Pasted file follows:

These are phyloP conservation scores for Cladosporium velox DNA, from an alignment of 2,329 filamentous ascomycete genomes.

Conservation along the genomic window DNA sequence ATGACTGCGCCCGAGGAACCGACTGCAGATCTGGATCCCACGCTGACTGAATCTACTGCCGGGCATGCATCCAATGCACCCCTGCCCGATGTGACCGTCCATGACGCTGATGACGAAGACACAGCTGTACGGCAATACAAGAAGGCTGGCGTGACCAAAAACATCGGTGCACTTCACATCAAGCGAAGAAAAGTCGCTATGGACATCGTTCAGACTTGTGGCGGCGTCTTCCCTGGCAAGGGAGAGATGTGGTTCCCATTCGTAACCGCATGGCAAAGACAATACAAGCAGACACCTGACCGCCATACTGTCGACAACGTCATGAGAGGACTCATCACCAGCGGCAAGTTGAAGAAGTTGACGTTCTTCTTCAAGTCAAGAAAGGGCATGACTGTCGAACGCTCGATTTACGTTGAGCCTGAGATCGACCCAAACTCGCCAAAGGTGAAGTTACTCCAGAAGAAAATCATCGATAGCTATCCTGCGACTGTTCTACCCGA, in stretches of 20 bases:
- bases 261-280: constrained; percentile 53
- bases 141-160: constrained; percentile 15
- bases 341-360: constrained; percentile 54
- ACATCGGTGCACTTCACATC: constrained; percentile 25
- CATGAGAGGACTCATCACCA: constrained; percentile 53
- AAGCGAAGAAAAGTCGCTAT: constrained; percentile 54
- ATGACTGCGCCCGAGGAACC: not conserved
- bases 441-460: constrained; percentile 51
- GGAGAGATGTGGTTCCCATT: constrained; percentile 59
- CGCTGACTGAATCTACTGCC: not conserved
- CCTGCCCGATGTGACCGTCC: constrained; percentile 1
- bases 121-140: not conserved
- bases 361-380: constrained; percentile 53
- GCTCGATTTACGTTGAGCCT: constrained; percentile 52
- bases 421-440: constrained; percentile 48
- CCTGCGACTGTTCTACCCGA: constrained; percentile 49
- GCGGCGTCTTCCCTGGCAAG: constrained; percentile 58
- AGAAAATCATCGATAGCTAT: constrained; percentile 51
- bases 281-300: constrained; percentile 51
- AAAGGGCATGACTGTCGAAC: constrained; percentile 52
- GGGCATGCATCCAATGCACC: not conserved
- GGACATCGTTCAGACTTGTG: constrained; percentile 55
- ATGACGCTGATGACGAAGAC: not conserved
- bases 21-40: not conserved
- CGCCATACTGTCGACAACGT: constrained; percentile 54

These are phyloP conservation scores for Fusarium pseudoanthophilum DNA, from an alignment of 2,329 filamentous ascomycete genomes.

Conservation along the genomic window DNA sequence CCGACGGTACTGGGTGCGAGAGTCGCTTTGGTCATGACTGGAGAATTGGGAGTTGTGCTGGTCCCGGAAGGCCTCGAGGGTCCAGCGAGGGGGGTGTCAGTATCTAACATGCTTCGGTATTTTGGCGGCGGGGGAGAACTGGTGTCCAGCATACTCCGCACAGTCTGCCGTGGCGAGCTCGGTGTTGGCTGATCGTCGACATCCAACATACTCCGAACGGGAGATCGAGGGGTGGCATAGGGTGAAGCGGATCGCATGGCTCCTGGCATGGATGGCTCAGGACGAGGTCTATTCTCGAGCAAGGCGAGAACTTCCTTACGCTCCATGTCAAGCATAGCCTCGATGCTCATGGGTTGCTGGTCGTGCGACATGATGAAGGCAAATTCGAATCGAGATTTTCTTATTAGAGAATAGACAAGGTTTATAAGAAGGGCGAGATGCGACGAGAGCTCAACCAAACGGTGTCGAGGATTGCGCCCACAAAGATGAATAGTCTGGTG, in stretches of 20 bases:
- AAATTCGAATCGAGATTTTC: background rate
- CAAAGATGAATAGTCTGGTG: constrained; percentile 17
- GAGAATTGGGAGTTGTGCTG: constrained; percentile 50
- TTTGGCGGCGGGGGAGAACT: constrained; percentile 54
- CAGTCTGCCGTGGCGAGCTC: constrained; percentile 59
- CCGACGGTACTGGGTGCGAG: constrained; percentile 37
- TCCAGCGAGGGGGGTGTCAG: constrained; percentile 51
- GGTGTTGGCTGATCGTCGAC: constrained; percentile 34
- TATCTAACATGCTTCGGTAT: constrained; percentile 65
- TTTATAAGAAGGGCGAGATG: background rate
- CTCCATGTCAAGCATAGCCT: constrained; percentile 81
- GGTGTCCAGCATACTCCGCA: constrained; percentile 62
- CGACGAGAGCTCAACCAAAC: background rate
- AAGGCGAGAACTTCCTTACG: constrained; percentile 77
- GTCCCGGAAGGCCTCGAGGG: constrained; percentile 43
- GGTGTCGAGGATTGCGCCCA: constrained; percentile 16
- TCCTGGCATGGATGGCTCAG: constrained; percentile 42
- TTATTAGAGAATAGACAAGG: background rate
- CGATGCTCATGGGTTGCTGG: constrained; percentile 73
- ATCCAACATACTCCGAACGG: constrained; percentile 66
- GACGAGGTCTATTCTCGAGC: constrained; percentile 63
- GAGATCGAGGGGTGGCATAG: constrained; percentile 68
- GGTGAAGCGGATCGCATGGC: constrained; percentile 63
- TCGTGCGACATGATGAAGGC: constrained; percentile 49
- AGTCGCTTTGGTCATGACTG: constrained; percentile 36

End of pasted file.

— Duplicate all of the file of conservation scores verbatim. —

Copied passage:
These are phyloP conservation scores for Cladosporium velox DNA, from an alignment of 2,329 filamentous ascomycete genomes.

Conservation along the genomic window DNA sequence ATGACTGCGCCCGAGGAACCGACTGCAGATCTGGATCCCACGCTGACTGAATCTACTGCCGGGCATGCATCCAATGCACCCCTGCCCGATGTGACCGTCCATGACGCTGATGACGAAGACACAGCTGTACGGCAATACAAGAAGGCTGGCGTGACCAAAAACATCGGTGCACTTCACATCAAGCGAAGAAAAGTCGCTATGGACATCGTTCAGACTTGTGGCGGCGTCTTCCCTGGCAAGGGAGAGATGTGGTTCCCATTCGTAACCGCATGGCAAAGACAATACAAGCAGACACCTGACCGCCATACTGTCGACAACGTCATGAGAGGACTCATCACCAGCGGCAAGTTGAAGAAGTTGACGTTCTTCTTCAAGTCAAGAAAGGGCATGACTGTCGAACGCTCGATTTACGTTGAGCCTGAGATCGACCCAAACTCGCCAAAGGTGAAGTTACTCCAGAAGAAAATCATCGATAGCTATCCTGCGACTGTTCTACCCGA, in stretches of 20 bases:
- bases 261-280: constrained; percentile 53
- bases 141-160: constrained; percentile 15
- bases 341-360: constrained; percentile 54
- ACATCGGTGCACTTCACATC: constrained; percentile 25
- CATGAGAGGACTCATCACCA: constrained; percentile 53
- AAGCGAAGAAAAGTCGCTAT: constrained; percentile 54
- ATGACTGCGCCCGAGGAACC: not conserved
- bases 441-460: constrained; percentile 51
- GGAGAGATGTGGTTCCCATT: constrained; percentile 59
- CGCTGACTGAATCTACTGCC: not conserved
- CCTGCCCGATGTGACCGTCC: constrained; percentile 1
- bases 121-140: not conserved
- bases 361-380: constrained; percentile 53
- GCTCGATTTACGTTGAGCCT: constrained; percentile 52
- bases 421-440: constrained; percentile 48
- CCTGCGACTGTTCTACCCGA: constrained; percentile 49
- GCGGCGTCTTCCCTGGCAAG: constrained; percentile 58
- AGAAAATCATCGATAGCTAT: constrained; percentile 51
- bases 281-300: constrained; percentile 51
- AAAGGGCATGACTGTCGAAC: constrained; percentile 52
- GGGCATGCATCCAATGCACC: not conserved
- GGACATCGTTCAGACTTGTG: constrained; percentile 55
- ATGACGCTGATGACGAAGAC: not conserved
- bases 21-40: not conserved
- CGCCATACTGTCGACAACGT: constrained; percentile 54

These are phyloP conservation scores for Fusarium pseudoanthophilum DNA, from an alignment of 2,329 filamentous ascomycete genomes.

Conservation along the genomic window DNA sequence CCGACGGTACTGGGTGCGAGAGTCGCTTTGGTCATGACTGGAGAATTGGGAGTTGTGCTGGTCCCGGAAGGCCTCGAGGGTCCAGCGAGGGGGGTGTCAGTATCTAACATGCTTCGGTATTTTGGCGGCGGGGGAGAACTGGTGTCCAGCATACTCCGCACAGTCTGCCGTGGCGAGCTCGGTGTTGGCTGATCGTCGACATCCAACATACTCCGAACGGGAGATCGAGGGGTGGCATAGGGTGAAGCGGATCGCATGGCTCCTGGCATGGATGGCTCAGGACGAGGTCTATTCTCGAGCAAGGCGAGAACTTCCTTACGCTCCATGTCAAGCATAGCCTCGATGCTCATGGGTTGCTGGTCGTGCGACATGATGAAGGCAAATTCGAATCGAGATTTTCTTATTAGAGAATAGACAAGGTTTATAAGAAGGGCGAGATGCGACGAGAGCTCAACCAAACGGTGTCGAGGATTGCGCCCACAAAGATGAATAGTCTGGTG, in stretches of 20 bases:
- AAATTCGAATCGAGATTTTC: background rate
- CAAAGATGAATAGTCTGGTG: constrained; percentile 17
- GAGAATTGGGAGTTGTGCTG: constrained; percentile 50
- TTTGGCGGCGGGGGAGAACT: constrained; percentile 54
- CAGTCTGCCGTGGCGAGCTC: constrained; percentile 59
- CCGACGGTACTGGGTGCGAG: constrained; percentile 37
- TCCAGCGAGGGGGGTGTCAG: constrained; percentile 51
- GGTGTTGGCTGATCGTCGAC: constrained; percentile 34
- TATCTAACATGCTTCGGTAT: constrained; percentile 65
- TTTATAAGAAGGGCGAGATG: background rate
- CTCCATGTCAAGCATAGCCT: constrained; percentile 81
- GGTGTCCAGCATACTCCGCA: constrained; percentile 62
- CGACGAGAGCTCAACCAAAC: background rate
- AAGGCGAGAACTTCCTTACG: constrained; percentile 77
- GTCCCGGAAGGCCTCGAGGG: constrained; percentile 43
- GGTGTCGAGGATTGCGCCCA: constrained; percentile 16
- TCCTGGCATGGATGGCTCAG: constrained; percentile 42
- TTATTAGAGAATAGACAAGG: background rate
- CGATGCTCATGGGTTGCTGG: constrained; percentile 73
- ATCCAACATACTCCGAACGG: constrained; percentile 66
- GACGAGGTCTATTCTCGAGC: constrained; percentile 63
- GAGATCGAGGGGTGGCATAG: constrained; percentile 68
- GGTGAAGCGGATCGCATGGC: constrained; percentile 63
- TCGTGCGACATGATGAAGGC: constrained; percentile 49
- AGTCGCTTTGGTCATGACTG: constrained; percentile 36